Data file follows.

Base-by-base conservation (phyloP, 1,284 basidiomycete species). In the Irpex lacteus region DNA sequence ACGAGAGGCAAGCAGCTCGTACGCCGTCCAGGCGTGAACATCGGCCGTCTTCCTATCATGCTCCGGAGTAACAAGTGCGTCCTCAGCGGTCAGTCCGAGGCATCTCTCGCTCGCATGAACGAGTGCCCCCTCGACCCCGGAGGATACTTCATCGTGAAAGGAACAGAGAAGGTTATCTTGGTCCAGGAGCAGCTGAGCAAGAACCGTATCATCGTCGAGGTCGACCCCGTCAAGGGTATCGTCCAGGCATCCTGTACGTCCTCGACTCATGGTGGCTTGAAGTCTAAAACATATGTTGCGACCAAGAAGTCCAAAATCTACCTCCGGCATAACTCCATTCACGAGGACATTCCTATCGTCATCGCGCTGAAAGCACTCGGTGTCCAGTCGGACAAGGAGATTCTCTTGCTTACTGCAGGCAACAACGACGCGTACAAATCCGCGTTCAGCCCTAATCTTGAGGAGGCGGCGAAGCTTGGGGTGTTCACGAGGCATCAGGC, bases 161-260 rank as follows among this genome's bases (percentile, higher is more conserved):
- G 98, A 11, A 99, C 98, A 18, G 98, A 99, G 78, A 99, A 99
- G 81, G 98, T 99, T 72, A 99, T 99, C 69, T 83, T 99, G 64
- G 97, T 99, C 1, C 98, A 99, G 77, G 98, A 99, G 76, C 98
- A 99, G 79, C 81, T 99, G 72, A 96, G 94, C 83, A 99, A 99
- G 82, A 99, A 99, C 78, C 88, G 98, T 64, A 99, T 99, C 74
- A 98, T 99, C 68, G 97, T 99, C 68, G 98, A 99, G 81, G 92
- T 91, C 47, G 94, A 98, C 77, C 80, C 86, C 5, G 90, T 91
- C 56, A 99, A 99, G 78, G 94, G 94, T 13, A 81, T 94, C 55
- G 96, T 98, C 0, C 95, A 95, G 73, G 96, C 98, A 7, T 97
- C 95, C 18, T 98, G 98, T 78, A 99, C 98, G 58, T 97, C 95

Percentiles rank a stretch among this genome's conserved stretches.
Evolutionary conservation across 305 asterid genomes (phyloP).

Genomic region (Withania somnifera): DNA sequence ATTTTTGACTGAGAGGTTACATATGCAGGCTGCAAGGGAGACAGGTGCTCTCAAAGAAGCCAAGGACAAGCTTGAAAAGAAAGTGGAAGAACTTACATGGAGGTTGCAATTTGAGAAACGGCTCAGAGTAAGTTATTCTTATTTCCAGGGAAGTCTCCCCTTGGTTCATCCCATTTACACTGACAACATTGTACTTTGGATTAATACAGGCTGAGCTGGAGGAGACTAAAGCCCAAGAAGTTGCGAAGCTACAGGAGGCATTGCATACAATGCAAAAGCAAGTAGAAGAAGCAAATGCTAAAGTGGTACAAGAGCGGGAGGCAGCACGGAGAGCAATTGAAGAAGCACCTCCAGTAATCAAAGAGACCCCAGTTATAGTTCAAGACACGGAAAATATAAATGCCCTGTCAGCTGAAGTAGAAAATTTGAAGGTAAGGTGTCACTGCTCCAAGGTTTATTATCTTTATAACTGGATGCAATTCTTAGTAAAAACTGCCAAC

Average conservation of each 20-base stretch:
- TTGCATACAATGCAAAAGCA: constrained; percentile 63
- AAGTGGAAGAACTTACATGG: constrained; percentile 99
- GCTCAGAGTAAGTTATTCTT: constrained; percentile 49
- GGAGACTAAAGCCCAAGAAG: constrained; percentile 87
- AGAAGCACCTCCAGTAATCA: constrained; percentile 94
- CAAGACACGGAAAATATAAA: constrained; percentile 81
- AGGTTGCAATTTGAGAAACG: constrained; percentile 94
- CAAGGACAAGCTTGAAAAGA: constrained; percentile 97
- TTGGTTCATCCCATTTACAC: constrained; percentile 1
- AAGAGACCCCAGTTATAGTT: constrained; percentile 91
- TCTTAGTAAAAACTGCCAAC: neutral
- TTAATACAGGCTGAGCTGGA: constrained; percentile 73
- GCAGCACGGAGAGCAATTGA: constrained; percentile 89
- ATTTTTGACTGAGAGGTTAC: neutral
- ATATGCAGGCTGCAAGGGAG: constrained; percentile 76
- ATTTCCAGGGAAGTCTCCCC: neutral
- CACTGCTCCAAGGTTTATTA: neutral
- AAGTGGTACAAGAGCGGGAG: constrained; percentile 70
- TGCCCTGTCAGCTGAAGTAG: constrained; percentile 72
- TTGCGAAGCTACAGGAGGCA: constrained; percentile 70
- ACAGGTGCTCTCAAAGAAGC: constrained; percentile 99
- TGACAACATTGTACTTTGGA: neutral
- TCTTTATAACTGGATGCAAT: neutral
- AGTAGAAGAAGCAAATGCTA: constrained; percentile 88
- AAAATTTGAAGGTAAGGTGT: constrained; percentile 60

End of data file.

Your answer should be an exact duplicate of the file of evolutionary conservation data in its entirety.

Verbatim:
Base-by-base conservation (phyloP, 1,284 basidiomycete species). In the Irpex lacteus region DNA sequence ACGAGAGGCAAGCAGCTCGTACGCCGTCCAGGCGTGAACATCGGCCGTCTTCCTATCATGCTCCGGAGTAACAAGTGCGTCCTCAGCGGTCAGTCCGAGGCATCTCTCGCTCGCATGAACGAGTGCCCCCTCGACCCCGGAGGATACTTCATCGTGAAAGGAACAGAGAAGGTTATCTTGGTCCAGGAGCAGCTGAGCAAGAACCGTATCATCGTCGAGGTCGACCCCGTCAAGGGTATCGTCCAGGCATCCTGTACGTCCTCGACTCATGGTGGCTTGAAGTCTAAAACATATGTTGCGACCAAGAAGTCCAAAATCTACCTCCGGCATAACTCCATTCACGAGGACATTCCTATCGTCATCGCGCTGAAAGCACTCGGTGTCCAGTCGGACAAGGAGATTCTCTTGCTTACTGCAGGCAACAACGACGCGTACAAATCCGCGTTCAGCCCTAATCTTGAGGAGGCGGCGAAGCTTGGGGTGTTCACGAGGCATCAGGC, bases 161-260 rank as follows among this genome's bases (percentile, higher is more conserved):
- G 98, A 11, A 99, C 98, A 18, G 98, A 99, G 78, A 99, A 99
- G 81, G 98, T 99, T 72, A 99, T 99, C 69, T 83, T 99, G 64
- G 97, T 99, C 1, C 98, A 99, G 77, G 98, A 99, G 76, C 98
- A 99, G 79, C 81, T 99, G 72, A 96, G 94, C 83, A 99, A 99
- G 82, A 99, A 99, C 78, C 88, G 98, T 64, A 99, T 99, C 74
- A 98, T 99, C 68, G 97, T 99, C 68, G 98, A 99, G 81, G 92
- T 91, C 47, G 94, A 98, C 77, C 80, C 86, C 5, G 90, T 91
- C 56, A 99, A 99, G 78, G 94, G 94, T 13, A 81, T 94, C 55
- G 96, T 98, C 0, C 95, A 95, G 73, G 96, C 98, A 7, T 97
- C 95, C 18, T 98, G 98, T 78, A 99, C 98, G 58, T 97, C 95

Percentiles rank a stretch among this genome's conserved stretches.
Evolutionary conservation across 305 asterid genomes (phyloP).

Genomic region (Withania somnifera): DNA sequence ATTTTTGACTGAGAGGTTACATATGCAGGCTGCAAGGGAGACAGGTGCTCTCAAAGAAGCCAAGGACAAGCTTGAAAAGAAAGTGGAAGAACTTACATGGAGGTTGCAATTTGAGAAACGGCTCAGAGTAAGTTATTCTTATTTCCAGGGAAGTCTCCCCTTGGTTCATCCCATTTACACTGACAACATTGTACTTTGGATTAATACAGGCTGAGCTGGAGGAGACTAAAGCCCAAGAAGTTGCGAAGCTACAGGAGGCATTGCATACAATGCAAAAGCAAGTAGAAGAAGCAAATGCTAAAGTGGTACAAGAGCGGGAGGCAGCACGGAGAGCAATTGAAGAAGCACCTCCAGTAATCAAAGAGACCCCAGTTATAGTTCAAGACACGGAAAATATAAATGCCCTGTCAGCTGAAGTAGAAAATTTGAAGGTAAGGTGTCACTGCTCCAAGGTTTATTATCTTTATAACTGGATGCAATTCTTAGTAAAAACTGCCAAC

Average conservation of each 20-base stretch:
- TTGCATACAATGCAAAAGCA: constrained; percentile 63
- AAGTGGAAGAACTTACATGG: constrained; percentile 99
- GCTCAGAGTAAGTTATTCTT: constrained; percentile 49
- GGAGACTAAAGCCCAAGAAG: constrained; percentile 87
- AGAAGCACCTCCAGTAATCA: constrained; percentile 94
- CAAGACACGGAAAATATAAA: constrained; percentile 81
- AGGTTGCAATTTGAGAAACG: constrained; percentile 94
- CAAGGACAAGCTTGAAAAGA: constrained; percentile 97
- TTGGTTCATCCCATTTACAC: constrained; percentile 1
- AAGAGACCCCAGTTATAGTT: constrained; percentile 91
- TCTTAGTAAAAACTGCCAAC: neutral
- TTAATACAGGCTGAGCTGGA: constrained; percentile 73
- GCAGCACGGAGAGCAATTGA: constrained; percentile 89
- ATTTTTGACTGAGAGGTTAC: neutral
- ATATGCAGGCTGCAAGGGAG: constrained; percentile 76
- ATTTCCAGGGAAGTCTCCCC: neutral
- CACTGCTCCAAGGTTTATTA: neutral
- AAGTGGTACAAGAGCGGGAG: constrained; percentile 70
- TGCCCTGTCAGCTGAAGTAG: constrained; percentile 72
- TTGCGAAGCTACAGGAGGCA: constrained; percentile 70
- ACAGGTGCTCTCAAAGAAGC: constrained; percentile 99
- TGACAACATTGTACTTTGGA: neutral
- TCTTTATAACTGGATGCAAT: neutral
- AGTAGAAGAAGCAAATGCTA: constrained; percentile 88
- AAAATTTGAAGGTAAGGTGT: constrained; percentile 60